Miss Anne McIntosh (Vale of York): Does the Foreign Secretary share my concern that the IGC and the enlargement programme might be jeopardised by strained relations with Austria within the EU?

Mr. Cook: No, I do not share that anxiety. I have heard the Austrian Foreign Minister address meetings of the European Union, particularly the General Affairs Council. She made clear her commitment, and the commitment of the Chancellor for whom she works, that they will make sure that the business of Europe continues. It is important that those in Austria who want the European Union to succeed and the other member states of the European Union make it plain that we will not allow Mr. Haider's xenophobic views to wreck the European Union.

Mr. Francis Maude (Horsham): Does the Foreign Secretary accept that the mainstream majority of the public are strongly opposed to further legislative interference from Brussels? Are there any areas of legislation where the Government are prepared to contemplate the extension of qualified majority voting in the course of the IGC, or is the right hon. Gentleman prepared to rule out today any further erosion of the legislative--I stress "legislative"--veto?

Mr. Cook: On public opinion, I was struck by The Daily Telegraph poll last week, which found that 50 per cent. of the public recognised the Labour party as representing their views on Europe, and that only 34 per cent. recognised the Tory party as representing their views. I warn the right hon. Gentleman that on this one, we seem to have more of the public with us.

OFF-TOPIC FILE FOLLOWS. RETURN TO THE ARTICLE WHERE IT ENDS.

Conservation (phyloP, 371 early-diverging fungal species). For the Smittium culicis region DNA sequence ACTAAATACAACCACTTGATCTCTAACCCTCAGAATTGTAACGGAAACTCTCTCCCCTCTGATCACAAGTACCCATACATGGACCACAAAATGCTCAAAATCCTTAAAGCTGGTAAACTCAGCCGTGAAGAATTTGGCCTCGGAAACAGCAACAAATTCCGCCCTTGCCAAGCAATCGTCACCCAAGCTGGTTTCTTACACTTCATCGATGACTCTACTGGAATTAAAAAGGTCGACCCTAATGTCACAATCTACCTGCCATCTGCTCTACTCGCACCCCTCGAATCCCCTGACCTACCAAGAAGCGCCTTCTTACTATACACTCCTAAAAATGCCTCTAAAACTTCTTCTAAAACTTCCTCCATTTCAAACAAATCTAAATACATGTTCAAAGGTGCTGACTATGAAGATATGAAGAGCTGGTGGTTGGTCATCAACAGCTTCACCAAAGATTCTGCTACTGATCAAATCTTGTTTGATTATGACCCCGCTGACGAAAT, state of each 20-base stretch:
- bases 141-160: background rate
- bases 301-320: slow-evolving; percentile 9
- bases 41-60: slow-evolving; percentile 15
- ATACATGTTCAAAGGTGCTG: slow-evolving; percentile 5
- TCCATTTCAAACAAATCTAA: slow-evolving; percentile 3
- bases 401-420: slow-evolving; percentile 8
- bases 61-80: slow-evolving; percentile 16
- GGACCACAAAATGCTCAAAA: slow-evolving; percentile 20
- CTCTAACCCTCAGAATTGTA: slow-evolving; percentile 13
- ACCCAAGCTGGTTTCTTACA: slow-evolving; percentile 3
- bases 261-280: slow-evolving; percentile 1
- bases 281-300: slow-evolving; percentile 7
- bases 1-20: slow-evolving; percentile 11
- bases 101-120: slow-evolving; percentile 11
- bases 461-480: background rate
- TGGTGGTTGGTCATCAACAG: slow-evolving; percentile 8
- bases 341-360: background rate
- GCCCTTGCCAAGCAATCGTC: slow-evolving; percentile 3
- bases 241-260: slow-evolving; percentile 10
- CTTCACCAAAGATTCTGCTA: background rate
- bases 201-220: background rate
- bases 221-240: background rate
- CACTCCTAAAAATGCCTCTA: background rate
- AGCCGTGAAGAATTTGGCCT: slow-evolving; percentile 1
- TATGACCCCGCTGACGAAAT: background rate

Given the right hon. Gentleman's record, I do wish that he would give up posturing as the champion of the veto. He was, after all, not only the Minister who signed the Maastricht treaty, but who said that he was very happy to sign it. He owes it to the House to tell us now whether he is still happy that he signed it. Is he happy that he signed away 30 years of the veto? If he is, will he please give up posturing as the champion of the veto?

Mr. Maude: By harping on the Maastricht treaty, the Foreign Secretary illustrates the central point. He does not understand the difference between driving to the end of the pier, and carrying on driving when he has reached the end. Does he not understand that such equivocation encourages the Commission to introduce proposals such as it is bringing forward later today, which would get rid of the veto on taxation and social security? Is it because